5 Key Steps to a “Next Practices” HR Business Value Model

The “inflection” point for HR is here, says Consultant Scott Hamilton. In business today, disruption is closer than you think, from recruiting to development, companies need next practices ideas, processes, concepts, and solutions that move us beyond the “status quo.”

We have to go beyond “how are others doing it best” to “where do we go from here that represents a true fundamental shift in value,” says Hamilton, who is CEO of NextWorks/Executive Next Practices Institute (NEXT).

5 Steps to NEXT

Hamilton’s five steps are:

  1. Articulate the mountaintop
  2. Optimal way, not the legacy way
  3. Break it for breakthroughs
  4. Contextual, engaged energy—true global alignment
  5. Commit, measure, and pivot timely

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1. Articulate the Mountaintop

Take the HR or company vision and focus it, says Hamilton. One of the greatest examples of this is John F. Kennedy when he said: “We’re going to send a man to the moon and return him safely.” The mountaintop says where you’re going and how it’s going to work. It should be a touchstone document.

People must “experience” what it is you want to them to do and relate to it, Hamilton says.

2. Optimal Way (Not the Legacy Way)

Seek the optimal way to get to the mountaintop. Seeking the optimal solution, Hamilton says, often means abandoning the legacy way.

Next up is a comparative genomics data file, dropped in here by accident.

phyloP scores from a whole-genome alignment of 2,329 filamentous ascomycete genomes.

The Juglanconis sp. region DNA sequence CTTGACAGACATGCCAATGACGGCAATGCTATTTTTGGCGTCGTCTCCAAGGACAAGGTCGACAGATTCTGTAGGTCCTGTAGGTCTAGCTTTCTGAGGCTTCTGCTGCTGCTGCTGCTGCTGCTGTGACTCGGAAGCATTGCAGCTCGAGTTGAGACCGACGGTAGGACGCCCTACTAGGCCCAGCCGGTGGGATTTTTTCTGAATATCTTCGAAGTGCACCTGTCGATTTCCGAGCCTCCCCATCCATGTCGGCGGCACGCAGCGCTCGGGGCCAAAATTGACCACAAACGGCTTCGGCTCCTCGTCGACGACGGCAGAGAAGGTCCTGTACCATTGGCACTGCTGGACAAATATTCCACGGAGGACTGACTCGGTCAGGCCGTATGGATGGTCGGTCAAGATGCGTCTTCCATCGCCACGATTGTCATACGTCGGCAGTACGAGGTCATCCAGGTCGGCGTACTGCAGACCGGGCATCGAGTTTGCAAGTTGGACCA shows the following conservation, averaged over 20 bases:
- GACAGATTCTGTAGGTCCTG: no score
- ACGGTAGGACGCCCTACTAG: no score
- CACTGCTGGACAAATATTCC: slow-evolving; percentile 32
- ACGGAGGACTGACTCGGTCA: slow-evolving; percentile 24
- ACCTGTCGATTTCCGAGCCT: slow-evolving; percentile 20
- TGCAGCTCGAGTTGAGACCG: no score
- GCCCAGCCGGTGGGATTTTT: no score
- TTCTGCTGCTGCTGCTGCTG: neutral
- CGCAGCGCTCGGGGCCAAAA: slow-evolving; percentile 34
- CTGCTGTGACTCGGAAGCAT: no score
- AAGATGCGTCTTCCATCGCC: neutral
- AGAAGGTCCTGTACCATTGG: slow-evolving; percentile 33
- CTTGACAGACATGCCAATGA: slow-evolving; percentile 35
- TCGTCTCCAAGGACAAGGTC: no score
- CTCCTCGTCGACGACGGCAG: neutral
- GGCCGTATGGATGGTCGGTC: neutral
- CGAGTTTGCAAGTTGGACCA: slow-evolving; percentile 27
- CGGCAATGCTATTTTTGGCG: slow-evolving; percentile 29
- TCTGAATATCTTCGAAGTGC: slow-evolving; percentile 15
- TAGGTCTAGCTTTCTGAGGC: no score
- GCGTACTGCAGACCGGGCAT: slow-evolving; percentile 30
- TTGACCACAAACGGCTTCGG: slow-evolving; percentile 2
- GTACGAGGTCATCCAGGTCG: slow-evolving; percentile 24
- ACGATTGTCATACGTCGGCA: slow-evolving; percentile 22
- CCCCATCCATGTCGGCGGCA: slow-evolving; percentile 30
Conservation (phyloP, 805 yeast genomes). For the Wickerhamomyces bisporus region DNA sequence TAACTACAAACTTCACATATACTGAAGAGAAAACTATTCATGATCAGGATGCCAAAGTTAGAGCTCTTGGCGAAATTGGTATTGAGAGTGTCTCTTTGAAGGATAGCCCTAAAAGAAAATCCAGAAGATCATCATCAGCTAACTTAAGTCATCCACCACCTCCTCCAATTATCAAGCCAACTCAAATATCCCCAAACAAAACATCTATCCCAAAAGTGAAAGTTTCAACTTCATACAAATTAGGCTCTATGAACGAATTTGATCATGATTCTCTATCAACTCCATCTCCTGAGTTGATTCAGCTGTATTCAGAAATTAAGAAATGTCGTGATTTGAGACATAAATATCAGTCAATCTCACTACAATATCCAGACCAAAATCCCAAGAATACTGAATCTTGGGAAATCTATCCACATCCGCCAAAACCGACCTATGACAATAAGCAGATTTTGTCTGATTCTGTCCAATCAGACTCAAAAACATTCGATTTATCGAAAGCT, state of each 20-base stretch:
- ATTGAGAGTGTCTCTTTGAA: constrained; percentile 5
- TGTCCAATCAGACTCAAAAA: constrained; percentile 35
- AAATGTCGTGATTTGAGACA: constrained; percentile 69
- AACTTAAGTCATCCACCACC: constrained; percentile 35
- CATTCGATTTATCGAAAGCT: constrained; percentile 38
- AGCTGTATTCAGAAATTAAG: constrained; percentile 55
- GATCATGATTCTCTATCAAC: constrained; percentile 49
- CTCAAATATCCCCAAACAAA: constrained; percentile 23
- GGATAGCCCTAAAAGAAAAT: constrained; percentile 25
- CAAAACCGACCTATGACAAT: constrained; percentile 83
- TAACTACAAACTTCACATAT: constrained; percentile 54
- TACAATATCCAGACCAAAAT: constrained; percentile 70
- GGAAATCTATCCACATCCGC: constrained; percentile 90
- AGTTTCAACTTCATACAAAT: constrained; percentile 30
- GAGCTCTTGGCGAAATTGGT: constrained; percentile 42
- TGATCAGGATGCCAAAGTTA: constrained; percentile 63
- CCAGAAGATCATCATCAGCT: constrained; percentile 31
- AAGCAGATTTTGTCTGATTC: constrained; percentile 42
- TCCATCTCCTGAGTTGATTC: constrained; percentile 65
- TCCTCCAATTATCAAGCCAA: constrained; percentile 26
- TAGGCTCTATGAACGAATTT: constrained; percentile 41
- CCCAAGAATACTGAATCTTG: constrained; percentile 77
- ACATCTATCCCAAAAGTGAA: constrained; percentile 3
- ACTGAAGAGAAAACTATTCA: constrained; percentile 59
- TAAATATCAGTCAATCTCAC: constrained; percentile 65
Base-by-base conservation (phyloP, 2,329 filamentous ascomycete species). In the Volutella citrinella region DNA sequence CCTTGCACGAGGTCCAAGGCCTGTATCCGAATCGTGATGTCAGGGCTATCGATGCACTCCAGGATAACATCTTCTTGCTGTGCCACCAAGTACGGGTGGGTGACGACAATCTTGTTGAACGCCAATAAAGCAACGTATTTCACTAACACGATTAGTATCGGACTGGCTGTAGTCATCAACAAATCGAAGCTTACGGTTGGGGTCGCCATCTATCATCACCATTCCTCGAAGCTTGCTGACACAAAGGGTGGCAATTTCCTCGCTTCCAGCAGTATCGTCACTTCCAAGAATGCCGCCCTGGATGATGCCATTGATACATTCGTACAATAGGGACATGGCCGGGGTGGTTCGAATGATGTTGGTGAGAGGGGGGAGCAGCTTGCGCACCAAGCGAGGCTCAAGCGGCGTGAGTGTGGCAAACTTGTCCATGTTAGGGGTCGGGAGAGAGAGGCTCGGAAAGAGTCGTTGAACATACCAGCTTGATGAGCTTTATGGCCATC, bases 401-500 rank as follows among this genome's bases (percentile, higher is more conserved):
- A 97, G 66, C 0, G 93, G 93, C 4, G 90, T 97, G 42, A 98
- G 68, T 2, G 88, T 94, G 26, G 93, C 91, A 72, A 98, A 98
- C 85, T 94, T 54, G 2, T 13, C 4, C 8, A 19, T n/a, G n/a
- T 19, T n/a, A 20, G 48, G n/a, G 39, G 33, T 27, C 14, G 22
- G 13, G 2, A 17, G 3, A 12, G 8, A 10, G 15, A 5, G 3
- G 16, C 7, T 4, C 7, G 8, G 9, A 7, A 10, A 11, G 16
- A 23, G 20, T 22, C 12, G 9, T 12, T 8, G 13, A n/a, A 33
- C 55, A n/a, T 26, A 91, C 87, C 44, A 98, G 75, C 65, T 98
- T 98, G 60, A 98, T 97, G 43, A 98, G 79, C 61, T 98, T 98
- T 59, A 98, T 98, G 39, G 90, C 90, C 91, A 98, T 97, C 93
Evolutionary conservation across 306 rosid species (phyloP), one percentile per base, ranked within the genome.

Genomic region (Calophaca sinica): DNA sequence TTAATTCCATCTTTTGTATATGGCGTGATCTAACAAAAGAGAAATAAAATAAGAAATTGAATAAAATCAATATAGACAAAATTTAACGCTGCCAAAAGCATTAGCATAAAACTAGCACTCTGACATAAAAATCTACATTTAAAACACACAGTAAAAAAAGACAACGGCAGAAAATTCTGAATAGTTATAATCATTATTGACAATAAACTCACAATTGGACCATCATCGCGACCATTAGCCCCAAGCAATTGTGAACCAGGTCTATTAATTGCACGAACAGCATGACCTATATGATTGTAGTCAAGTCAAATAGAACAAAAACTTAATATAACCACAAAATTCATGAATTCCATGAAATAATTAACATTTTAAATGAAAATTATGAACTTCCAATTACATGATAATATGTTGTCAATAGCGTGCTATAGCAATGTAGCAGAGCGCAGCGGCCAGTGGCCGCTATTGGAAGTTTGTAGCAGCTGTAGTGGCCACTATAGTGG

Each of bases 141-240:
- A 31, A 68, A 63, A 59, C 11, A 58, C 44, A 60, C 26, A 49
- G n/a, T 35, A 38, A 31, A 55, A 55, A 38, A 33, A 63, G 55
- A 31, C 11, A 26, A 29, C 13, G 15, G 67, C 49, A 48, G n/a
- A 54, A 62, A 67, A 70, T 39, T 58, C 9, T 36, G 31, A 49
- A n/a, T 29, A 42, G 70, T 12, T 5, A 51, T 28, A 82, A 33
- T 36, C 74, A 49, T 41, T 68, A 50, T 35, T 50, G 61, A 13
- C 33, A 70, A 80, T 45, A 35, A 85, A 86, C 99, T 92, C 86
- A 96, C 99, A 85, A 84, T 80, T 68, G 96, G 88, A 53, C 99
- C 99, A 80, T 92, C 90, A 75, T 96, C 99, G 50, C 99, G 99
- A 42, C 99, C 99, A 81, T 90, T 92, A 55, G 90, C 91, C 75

3. Break It for Breakthroughs

For real HR value creation, Hamilton says, ask (or brainstorm answers to) the following four questions:

  • Eliminate. Which practices can you eliminate that your industry has long competed on?
  • Raise. Which practices/policies should be raised well above the industry’s standard?
  • Reduce. Which benefits should be reduced well below the industry’s standard?
  • Create. Which practices should be created that the industry has never offered?

Hamilton uses Cirque du Soleil vs. a traditional touring tent circus as an example:

Take your team through the four questions, says Hamilton.

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4. Tap Your “Contextual IQ”

This is the Holy Grail, Hamilton says. Global profitability is driven by contextual IQ—the collective wisdom of your team. They are oriented to your business, your industry, and your customers.

But beware of “collaborative centers,” he says. He encountered one organization that devoted their entire 4th floor to collaboration, architecturally organized to promote collaboration. The only problem was, employees were afraid to go there—it was empty.

5. Alignment

Where are we going?

Do not underestimate the lack of understanding by everyone else! Take a moment to analyze how others see your plan.

Your plan should go from “the boardroom to the loading dock,” Hamilton says.

Begin with what you control—your team, your customers, and your market. Consider a quarterly off-site meeting with your executive team, says Hamilton. Quarterly is important because of market velocity, Hamilton says.

In tomorrow’s Advisor, we will present five trends plus some spectacular failures of companies that didn’t keep up, plus an introduction to BLR’s new HR Playbook: The Total Rewards Framework: Build Loyalty, Engagement, and Retention.